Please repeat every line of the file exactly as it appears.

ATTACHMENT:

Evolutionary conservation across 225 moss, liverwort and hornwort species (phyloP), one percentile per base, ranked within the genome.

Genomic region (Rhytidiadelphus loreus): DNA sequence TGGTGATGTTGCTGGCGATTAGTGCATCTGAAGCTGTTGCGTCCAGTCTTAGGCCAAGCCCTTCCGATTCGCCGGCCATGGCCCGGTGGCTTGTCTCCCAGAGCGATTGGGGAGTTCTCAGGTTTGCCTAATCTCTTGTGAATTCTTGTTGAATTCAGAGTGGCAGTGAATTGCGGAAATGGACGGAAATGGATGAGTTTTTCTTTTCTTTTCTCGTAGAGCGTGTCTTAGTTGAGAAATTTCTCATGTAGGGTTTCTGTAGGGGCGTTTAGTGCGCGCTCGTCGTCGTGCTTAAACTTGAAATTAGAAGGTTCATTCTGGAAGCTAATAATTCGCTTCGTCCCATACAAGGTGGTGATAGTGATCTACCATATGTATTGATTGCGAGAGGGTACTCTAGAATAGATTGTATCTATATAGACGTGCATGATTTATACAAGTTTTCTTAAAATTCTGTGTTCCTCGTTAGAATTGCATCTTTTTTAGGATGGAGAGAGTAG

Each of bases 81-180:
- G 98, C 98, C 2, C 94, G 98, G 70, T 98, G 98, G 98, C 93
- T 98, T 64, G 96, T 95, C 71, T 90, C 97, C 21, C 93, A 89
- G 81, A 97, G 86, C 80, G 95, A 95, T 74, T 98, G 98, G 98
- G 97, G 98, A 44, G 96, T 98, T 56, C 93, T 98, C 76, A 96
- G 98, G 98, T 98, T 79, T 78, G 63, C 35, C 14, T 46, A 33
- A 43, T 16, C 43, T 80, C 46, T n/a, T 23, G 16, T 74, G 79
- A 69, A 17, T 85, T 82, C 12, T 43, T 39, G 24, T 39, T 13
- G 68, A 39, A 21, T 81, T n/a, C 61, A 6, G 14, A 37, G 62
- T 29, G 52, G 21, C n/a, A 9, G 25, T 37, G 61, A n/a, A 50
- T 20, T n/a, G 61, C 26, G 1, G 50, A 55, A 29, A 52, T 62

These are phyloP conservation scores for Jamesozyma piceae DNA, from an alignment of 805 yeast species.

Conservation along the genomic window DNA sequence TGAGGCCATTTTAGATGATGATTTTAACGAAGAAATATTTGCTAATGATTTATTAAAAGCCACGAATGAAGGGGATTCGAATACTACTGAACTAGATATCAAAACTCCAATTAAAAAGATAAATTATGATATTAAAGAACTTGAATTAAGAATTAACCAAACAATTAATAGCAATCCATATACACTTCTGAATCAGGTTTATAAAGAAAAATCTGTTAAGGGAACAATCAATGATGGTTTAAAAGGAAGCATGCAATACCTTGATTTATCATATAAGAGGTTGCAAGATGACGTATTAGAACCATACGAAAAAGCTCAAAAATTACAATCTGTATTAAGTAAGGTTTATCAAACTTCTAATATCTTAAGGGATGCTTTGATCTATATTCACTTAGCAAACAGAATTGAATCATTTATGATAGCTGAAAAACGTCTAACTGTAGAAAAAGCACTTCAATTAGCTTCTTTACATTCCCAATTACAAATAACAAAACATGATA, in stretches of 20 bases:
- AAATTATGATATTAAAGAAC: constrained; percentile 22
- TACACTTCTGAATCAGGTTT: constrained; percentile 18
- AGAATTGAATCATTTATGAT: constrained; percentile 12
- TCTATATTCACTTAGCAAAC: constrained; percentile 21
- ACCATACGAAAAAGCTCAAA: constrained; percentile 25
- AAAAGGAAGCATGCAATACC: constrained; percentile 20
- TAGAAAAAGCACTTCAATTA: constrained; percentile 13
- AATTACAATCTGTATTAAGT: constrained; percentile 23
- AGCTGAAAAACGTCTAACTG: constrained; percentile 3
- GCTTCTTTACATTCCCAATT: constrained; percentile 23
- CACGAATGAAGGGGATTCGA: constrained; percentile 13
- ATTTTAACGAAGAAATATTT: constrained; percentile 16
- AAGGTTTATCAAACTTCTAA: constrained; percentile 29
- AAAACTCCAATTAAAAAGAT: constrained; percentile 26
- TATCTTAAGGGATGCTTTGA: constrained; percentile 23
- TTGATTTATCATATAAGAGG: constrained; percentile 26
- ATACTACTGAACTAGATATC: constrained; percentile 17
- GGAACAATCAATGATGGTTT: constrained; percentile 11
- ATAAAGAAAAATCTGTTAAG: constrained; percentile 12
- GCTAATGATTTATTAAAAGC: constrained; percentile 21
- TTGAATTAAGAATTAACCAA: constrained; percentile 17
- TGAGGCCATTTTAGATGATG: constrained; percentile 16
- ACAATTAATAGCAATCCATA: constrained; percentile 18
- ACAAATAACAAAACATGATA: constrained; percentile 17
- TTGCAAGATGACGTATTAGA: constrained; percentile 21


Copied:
Evolutionary conservation across 225 moss, liverwort and hornwort species (phyloP), one percentile per base, ranked within the genome.

Genomic region (Rhytidiadelphus loreus): DNA sequence TGGTGATGTTGCTGGCGATTAGTGCATCTGAAGCTGTTGCGTCCAGTCTTAGGCCAAGCCCTTCCGATTCGCCGGCCATGGCCCGGTGGCTTGTCTCCCAGAGCGATTGGGGAGTTCTCAGGTTTGCCTAATCTCTTGTGAATTCTTGTTGAATTCAGAGTGGCAGTGAATTGCGGAAATGGACGGAAATGGATGAGTTTTTCTTTTCTTTTCTCGTAGAGCGTGTCTTAGTTGAGAAATTTCTCATGTAGGGTTTCTGTAGGGGCGTTTAGTGCGCGCTCGTCGTCGTGCTTAAACTTGAAATTAGAAGGTTCATTCTGGAAGCTAATAATTCGCTTCGTCCCATACAAGGTGGTGATAGTGATCTACCATATGTATTGATTGCGAGAGGGTACTCTAGAATAGATTGTATCTATATAGACGTGCATGATTTATACAAGTTTTCTTAAAATTCTGTGTTCCTCGTTAGAATTGCATCTTTTTTAGGATGGAGAGAGTAG

Each of bases 81-180:
- G 98, C 98, C 2, C 94, G 98, G 70, T 98, G 98, G 98, C 93
- T 98, T 64, G 96, T 95, C 71, T 90, C 97, C 21, C 93, A 89
- G 81, A 97, G 86, C 80, G 95, A 95, T 74, T 98, G 98, G 98
- G 97, G 98, A 44, G 96, T 98, T 56, C 93, T 98, C 76, A 96
- G 98, G 98, T 98, T 79, T 78, G 63, C 35, C 14, T 46, A 33
- A 43, T 16, C 43, T 80, C 46, T n/a, T 23, G 16, T 74, G 79
- A 69, A 17, T 85, T 82, C 12, T 43, T 39, G 24, T 39, T 13
- G 68, A 39, A 21, T 81, T n/a, C 61, A 6, G 14, A 37, G 62
- T 29, G 52, G 21, C n/a, A 9, G 25, T 37, G 61, A n/a, A 50
- T 20, T n/a, G 61, C 26, G 1, G 50, A 55, A 29, A 52, T 62

These are phyloP conservation scores for Jamesozyma piceae DNA, from an alignment of 805 yeast species.

Conservation along the genomic window DNA sequence TGAGGCCATTTTAGATGATGATTTTAACGAAGAAATATTTGCTAATGATTTATTAAAAGCCACGAATGAAGGGGATTCGAATACTACTGAACTAGATATCAAAACTCCAATTAAAAAGATAAATTATGATATTAAAGAACTTGAATTAAGAATTAACCAAACAATTAATAGCAATCCATATACACTTCTGAATCAGGTTTATAAAGAAAAATCTGTTAAGGGAACAATCAATGATGGTTTAAAAGGAAGCATGCAATACCTTGATTTATCATATAAGAGGTTGCAAGATGACGTATTAGAACCATACGAAAAAGCTCAAAAATTACAATCTGTATTAAGTAAGGTTTATCAAACTTCTAATATCTTAAGGGATGCTTTGATCTATATTCACTTAGCAAACAGAATTGAATCATTTATGATAGCTGAAAAACGTCTAACTGTAGAAAAAGCACTTCAATTAGCTTCTTTACATTCCCAATTACAAATAACAAAACATGATA, in stretches of 20 bases:
- AAATTATGATATTAAAGAAC: constrained; percentile 22
- TACACTTCTGAATCAGGTTT: constrained; percentile 18
- AGAATTGAATCATTTATGAT: constrained; percentile 12
- TCTATATTCACTTAGCAAAC: constrained; percentile 21
- ACCATACGAAAAAGCTCAAA: constrained; percentile 25
- AAAAGGAAGCATGCAATACC: constrained; percentile 20
- TAGAAAAAGCACTTCAATTA: constrained; percentile 13
- AATTACAATCTGTATTAAGT: constrained; percentile 23
- AGCTGAAAAACGTCTAACTG: constrained; percentile 3
- GCTTCTTTACATTCCCAATT: constrained; percentile 23
- CACGAATGAAGGGGATTCGA: constrained; percentile 13
- ATTTTAACGAAGAAATATTT: constrained; percentile 16
- AAGGTTTATCAAACTTCTAA: constrained; percentile 29
- AAAACTCCAATTAAAAAGAT: constrained; percentile 26
- TATCTTAAGGGATGCTTTGA: constrained; percentile 23
- TTGATTTATCATATAAGAGG: constrained; percentile 26
- ATACTACTGAACTAGATATC: constrained; percentile 17
- GGAACAATCAATGATGGTTT: constrained; percentile 11
- ATAAAGAAAAATCTGTTAAG: constrained; percentile 12
- GCTAATGATTTATTAAAAGC: constrained; percentile 21
- TTGAATTAAGAATTAACCAA: constrained; percentile 17
- TGAGGCCATTTTAGATGATG: constrained; percentile 16
- ACAATTAATAGCAATCCATA: constrained; percentile 18
- ACAAATAACAAAACATGATA: constrained; percentile 17
- TTGCAAGATGACGTATTAGA: constrained; percentile 21